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Buddhadharma : Fall 2018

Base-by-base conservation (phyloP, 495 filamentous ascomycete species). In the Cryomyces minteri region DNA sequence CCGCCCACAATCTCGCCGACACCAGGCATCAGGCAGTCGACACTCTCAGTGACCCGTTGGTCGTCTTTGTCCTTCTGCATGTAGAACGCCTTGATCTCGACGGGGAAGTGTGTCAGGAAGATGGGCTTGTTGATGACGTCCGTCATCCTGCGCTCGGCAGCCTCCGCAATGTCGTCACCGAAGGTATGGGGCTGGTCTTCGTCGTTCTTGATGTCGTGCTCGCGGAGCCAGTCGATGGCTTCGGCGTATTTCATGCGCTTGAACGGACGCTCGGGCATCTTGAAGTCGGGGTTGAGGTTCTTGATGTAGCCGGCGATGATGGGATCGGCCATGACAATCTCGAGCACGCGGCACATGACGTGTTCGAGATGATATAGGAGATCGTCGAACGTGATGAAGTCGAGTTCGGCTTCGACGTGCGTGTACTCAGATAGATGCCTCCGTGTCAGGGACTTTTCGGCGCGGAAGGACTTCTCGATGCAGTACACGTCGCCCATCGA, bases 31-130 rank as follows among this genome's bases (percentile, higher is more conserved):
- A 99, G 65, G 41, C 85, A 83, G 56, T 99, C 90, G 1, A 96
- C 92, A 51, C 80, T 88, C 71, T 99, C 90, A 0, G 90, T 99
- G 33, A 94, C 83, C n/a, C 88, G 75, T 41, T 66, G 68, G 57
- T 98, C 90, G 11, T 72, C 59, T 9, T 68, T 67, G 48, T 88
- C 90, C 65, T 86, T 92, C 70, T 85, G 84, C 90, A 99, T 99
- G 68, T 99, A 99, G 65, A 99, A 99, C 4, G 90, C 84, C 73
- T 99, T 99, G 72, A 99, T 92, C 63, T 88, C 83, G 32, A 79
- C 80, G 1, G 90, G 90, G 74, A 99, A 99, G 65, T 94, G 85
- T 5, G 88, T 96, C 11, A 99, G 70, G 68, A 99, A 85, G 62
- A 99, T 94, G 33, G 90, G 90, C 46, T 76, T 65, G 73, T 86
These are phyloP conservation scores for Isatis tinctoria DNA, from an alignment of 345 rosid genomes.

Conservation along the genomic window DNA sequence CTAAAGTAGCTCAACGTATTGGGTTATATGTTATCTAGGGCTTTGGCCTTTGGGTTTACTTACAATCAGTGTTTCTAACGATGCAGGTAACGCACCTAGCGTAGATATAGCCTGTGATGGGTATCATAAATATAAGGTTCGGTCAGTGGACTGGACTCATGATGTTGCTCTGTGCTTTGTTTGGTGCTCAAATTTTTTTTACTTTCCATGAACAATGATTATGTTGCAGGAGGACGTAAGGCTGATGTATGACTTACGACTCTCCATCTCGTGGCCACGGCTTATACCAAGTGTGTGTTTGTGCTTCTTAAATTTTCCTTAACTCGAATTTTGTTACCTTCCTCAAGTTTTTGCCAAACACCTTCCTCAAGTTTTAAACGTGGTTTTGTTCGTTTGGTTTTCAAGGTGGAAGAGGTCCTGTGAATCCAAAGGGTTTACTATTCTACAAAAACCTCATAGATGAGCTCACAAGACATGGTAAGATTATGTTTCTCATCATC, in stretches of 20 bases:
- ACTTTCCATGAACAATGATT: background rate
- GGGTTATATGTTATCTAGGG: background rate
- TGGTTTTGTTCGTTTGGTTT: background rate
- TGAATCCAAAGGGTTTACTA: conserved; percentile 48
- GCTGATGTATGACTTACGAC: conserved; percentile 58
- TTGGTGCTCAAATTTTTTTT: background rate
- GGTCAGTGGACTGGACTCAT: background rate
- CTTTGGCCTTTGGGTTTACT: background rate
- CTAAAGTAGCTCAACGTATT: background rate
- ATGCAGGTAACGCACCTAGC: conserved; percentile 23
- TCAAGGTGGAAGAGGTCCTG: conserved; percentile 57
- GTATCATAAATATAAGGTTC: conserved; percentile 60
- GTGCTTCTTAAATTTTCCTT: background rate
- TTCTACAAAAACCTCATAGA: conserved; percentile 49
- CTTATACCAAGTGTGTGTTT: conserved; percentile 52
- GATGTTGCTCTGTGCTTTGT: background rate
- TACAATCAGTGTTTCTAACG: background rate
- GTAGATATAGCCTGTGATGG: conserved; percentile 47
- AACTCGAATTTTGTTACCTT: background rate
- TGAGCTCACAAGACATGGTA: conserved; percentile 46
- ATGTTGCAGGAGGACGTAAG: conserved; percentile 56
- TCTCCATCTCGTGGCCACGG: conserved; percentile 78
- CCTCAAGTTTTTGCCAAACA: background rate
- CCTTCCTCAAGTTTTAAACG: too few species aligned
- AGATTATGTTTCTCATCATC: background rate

BUDDHADHARMA: THE PRACTITIONER’S QUARTERLY 117 BOOK BRIEFS A jahn Jayasaro’s stillness flowing: the life and teaChings of ajahn Chah (Abhayagiri 2017) is a remarkable testa- ment to the legacy of the Thai Buddhist teacher Ajahn Chah (1918–1992). Over eight hundred pages in length, the book begins with Ajahn Chah’s death in Ubon Ratchathani in Northeast Thailand, which prompted over a million people (yes, a million) to travel to his monastery and bow before his body in the year between his death and cremation. This fact alone gives us a sense of Ajahn Chah’s impact on Buddhism in Thailand, and thanks to his num- erous Western disciples, his Forest Tradition has now spread well beyond Thailand’s borders. One striking feature of Ajahn Chah’s approach is that he did not espouse any specific meditation tech- nique. Jayasaro explains that his teacher accepted any method “that incorporated the cultivation of mindfulness, alertness, and appro- priate effort; that served to take a meditator beyond the hindrances; and that led to a samadhi which could provide a foundation for insight into ‘the way things are.’” For Ajahn Chah, the most import- ant question to ask about a given method of mind training was sim- ply, what results does it give? The Tibetan Buddhist master Chögyal Phagpa (1235–1280) spent his formative years living among Mongol elites and became a treas- ured teacher of the powerful ruler Kublai Khan (1215–1294). In his diverse collected writings, we find a series of letters he wrote to Kub- lai and other prominent leaders explaining Buddhist teachings in the most accessible way that he could. freeing the heart and mind: Chögyal phagpa on the Buddhist path (Wisdom 2018) provides two of these missives in translation, complete with commentary by the Sakya Trichen. Though accessible, this book dives deep into meditative theory and practice, succinctly bringing it all back to the mind: “If you realize the nature of mind, that is nirvana. If you do not realize the nature of mind, that is samsara.... So what we must do is begin to examine this mind.” RORY LINDSAY